By Sascha Krieger
Kraftidioten (Competition / Norway, Sweden, Denmark / Director: Hans Petter Moland)
The world of the Norwegian competition entry Kraftidioten is a cold world: everlasting snow, cold bluish light, quiet, tough people with indiscernible faces. Nils (Stellan Skarsgård) has such face. A quiet, loving, lovable man who turns into a ruthless avenger when his son is murdered by a drug cartel. Suddenly the plough becomes a weapon and a harbinger of doom. Kraftidioten – fitting English title: In Order of Disappearance – narrated as a litany of deaths (which are announced in brief death notices) is a Western in white, a classic revenge tale told in clean, stark images, carefully narrated in a linear, inescapable way. At the same time, Kraftidioten is also a brilliantly told comedy driven by a very dark sense of humor which never distracts but even intensifies the atmosphere. For once in this competition, the music is actually supportive of a film that moves and makes laugh, that tells about pain and love with a surprising amount of subtlety. Skarsgård turns in a serious as well as ironical performance that carries the film as much as Hans Petter Moland’s straightforward direction. Kraftidioten is a powerful, entertaining and surprisingly warm-hearted film and a rare highlight of this year’s Berlinale with one of the greatest endings in recent film history.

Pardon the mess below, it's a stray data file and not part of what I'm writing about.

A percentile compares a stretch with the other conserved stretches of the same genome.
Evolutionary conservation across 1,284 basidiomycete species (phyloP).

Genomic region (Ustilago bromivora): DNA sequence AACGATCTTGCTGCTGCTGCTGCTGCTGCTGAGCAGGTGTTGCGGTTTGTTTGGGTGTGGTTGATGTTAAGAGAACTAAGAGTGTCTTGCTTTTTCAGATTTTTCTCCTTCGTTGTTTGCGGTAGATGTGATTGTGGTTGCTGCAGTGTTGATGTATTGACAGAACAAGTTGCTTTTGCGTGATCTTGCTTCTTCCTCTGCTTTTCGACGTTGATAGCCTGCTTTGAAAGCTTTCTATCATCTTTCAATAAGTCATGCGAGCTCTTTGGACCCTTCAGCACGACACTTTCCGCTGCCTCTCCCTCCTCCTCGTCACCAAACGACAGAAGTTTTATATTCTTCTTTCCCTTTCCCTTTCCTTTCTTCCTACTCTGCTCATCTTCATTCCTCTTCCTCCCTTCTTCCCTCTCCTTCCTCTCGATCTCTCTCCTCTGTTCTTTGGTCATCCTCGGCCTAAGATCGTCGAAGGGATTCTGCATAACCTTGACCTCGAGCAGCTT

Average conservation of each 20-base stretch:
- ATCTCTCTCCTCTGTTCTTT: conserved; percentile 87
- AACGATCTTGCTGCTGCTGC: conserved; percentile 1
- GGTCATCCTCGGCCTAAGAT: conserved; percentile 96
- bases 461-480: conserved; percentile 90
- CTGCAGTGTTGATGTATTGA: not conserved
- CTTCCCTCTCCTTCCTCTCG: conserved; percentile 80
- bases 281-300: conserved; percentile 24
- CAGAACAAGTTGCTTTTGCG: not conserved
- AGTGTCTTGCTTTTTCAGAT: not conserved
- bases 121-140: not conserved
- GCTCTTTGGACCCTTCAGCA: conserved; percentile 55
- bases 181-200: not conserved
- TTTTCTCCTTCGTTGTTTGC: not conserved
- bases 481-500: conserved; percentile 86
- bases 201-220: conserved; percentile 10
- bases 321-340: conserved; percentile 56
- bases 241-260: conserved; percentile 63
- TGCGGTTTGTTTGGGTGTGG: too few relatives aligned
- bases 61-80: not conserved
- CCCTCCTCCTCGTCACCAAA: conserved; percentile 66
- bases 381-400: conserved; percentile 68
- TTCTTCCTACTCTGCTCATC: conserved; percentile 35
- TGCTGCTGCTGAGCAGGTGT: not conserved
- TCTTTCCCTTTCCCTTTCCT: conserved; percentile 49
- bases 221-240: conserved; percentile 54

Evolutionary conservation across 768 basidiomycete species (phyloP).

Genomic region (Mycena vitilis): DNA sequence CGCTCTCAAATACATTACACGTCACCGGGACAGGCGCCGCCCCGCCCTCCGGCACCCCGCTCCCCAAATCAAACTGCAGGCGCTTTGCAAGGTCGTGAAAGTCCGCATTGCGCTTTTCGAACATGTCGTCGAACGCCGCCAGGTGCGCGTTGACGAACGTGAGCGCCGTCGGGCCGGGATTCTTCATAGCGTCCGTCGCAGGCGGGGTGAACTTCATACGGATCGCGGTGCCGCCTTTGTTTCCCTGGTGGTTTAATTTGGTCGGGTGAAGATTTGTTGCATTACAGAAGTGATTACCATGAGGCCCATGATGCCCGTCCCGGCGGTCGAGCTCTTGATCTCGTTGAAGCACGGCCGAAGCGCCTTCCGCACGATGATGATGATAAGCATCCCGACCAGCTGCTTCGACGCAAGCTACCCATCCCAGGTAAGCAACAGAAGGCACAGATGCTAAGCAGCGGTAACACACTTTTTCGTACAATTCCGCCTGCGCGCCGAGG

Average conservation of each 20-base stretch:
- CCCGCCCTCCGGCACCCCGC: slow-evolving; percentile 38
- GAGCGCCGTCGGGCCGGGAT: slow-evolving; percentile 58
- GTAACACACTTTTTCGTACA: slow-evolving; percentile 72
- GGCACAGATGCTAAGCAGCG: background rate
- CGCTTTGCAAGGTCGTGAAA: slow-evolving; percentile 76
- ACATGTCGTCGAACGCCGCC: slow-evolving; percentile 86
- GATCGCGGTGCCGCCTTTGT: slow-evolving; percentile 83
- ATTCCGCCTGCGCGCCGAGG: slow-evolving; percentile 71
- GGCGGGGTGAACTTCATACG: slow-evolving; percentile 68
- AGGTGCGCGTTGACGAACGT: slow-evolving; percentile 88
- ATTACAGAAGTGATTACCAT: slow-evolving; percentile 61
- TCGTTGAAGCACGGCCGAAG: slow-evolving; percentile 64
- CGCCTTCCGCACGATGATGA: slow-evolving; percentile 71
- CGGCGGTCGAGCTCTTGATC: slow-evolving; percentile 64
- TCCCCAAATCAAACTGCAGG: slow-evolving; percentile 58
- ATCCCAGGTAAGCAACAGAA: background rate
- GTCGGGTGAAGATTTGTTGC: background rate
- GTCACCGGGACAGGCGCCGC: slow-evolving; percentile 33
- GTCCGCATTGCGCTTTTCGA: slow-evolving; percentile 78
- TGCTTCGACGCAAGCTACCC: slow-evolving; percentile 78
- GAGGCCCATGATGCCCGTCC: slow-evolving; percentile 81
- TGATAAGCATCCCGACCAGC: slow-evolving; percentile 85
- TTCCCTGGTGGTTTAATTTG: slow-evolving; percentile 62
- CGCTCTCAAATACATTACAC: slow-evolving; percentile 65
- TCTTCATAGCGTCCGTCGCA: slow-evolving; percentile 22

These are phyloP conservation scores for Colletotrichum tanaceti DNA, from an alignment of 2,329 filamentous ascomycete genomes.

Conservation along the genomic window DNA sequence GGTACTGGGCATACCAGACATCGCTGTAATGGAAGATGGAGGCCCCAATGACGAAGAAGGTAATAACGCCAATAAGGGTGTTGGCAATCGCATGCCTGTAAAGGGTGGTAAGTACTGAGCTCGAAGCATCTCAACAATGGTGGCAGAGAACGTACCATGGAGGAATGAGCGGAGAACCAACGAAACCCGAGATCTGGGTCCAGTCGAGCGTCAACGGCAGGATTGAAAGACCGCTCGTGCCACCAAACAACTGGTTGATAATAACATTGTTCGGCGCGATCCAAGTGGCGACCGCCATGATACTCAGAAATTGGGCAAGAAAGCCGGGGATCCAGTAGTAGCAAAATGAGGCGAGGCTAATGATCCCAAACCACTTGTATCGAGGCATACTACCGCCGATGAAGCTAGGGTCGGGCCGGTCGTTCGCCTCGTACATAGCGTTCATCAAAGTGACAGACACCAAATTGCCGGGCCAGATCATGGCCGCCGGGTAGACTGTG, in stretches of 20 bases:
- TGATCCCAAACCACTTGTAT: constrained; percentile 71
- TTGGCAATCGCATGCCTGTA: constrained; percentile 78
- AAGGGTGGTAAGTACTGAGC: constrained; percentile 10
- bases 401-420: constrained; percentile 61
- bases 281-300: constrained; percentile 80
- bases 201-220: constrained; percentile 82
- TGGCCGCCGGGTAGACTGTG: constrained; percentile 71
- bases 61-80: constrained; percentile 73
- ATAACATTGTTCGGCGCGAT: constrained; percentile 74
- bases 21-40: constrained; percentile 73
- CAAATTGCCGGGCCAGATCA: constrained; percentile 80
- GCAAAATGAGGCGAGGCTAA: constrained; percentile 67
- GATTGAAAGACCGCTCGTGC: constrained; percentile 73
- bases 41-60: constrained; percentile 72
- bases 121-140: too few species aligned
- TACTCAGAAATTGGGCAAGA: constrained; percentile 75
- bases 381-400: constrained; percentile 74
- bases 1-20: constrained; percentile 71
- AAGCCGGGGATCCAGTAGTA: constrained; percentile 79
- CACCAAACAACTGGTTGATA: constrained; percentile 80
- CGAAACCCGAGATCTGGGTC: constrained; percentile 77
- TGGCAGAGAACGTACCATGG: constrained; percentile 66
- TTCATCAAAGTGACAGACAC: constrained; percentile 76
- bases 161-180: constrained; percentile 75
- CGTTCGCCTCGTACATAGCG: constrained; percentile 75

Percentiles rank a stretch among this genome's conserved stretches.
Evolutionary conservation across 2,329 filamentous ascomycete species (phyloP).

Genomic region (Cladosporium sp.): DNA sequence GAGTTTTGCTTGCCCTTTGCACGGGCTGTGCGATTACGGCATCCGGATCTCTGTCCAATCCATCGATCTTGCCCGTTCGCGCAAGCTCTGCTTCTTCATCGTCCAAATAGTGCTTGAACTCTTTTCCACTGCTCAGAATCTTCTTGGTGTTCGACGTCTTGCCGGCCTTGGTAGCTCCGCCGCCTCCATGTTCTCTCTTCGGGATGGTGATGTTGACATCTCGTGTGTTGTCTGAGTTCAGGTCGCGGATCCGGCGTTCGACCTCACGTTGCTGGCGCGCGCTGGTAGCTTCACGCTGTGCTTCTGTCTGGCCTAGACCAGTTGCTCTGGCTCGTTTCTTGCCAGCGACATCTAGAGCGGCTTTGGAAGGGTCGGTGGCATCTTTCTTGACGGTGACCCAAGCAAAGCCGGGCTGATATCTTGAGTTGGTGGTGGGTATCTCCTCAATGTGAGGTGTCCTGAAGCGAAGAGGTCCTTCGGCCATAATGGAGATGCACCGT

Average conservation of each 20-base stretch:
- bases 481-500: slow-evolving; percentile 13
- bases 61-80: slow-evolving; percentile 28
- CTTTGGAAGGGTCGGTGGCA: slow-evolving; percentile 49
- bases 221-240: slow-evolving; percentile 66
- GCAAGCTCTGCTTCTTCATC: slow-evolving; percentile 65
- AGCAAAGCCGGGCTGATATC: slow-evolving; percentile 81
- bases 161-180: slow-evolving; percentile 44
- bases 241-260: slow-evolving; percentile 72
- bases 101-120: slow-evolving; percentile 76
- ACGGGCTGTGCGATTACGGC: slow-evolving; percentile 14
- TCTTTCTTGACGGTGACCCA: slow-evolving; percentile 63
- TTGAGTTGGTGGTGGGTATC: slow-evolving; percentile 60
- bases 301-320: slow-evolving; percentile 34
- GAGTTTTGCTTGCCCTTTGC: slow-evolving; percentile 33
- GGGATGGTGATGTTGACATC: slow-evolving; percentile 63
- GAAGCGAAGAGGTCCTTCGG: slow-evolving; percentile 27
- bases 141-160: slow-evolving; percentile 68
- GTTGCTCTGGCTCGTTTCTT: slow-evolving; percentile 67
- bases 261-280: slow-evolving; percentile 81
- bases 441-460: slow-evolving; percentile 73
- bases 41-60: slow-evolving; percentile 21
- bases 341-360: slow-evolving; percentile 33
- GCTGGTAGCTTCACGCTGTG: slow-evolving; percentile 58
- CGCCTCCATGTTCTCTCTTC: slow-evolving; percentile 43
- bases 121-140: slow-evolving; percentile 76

Aimer, boire et chanter (Competition / France / Director: Alain Resnais)
In Aimer, boire et chanter 91-zear-old Alain Resnais has adapted (for the third time in his career) a play by British author Alan Ayckbourn. Set in an artificial theater-style set, a prime cast including Sabine Azéma, Sandrine Kiberlain and André Dussollier act out a modern comedy of errors, vanities and occasionally manners. Resnais accentuates the artificiality with paper backdrops, drawings announcing changes of scene and dramatic lighting, the actors do their best to do a good impression of boulevard-style overacting. The ridiculousness of the plot involving mass female craving for a dying and absent male object of desire is emphasized but the joke is on us, the viewer. This is way to over the top to be a comment on human vanity, too serious to be a theater satire, too simplistic to be anything at all than a charming experiment which loses any appeal after just a few minutes. After this it’s up to the cast but they’re only human, too.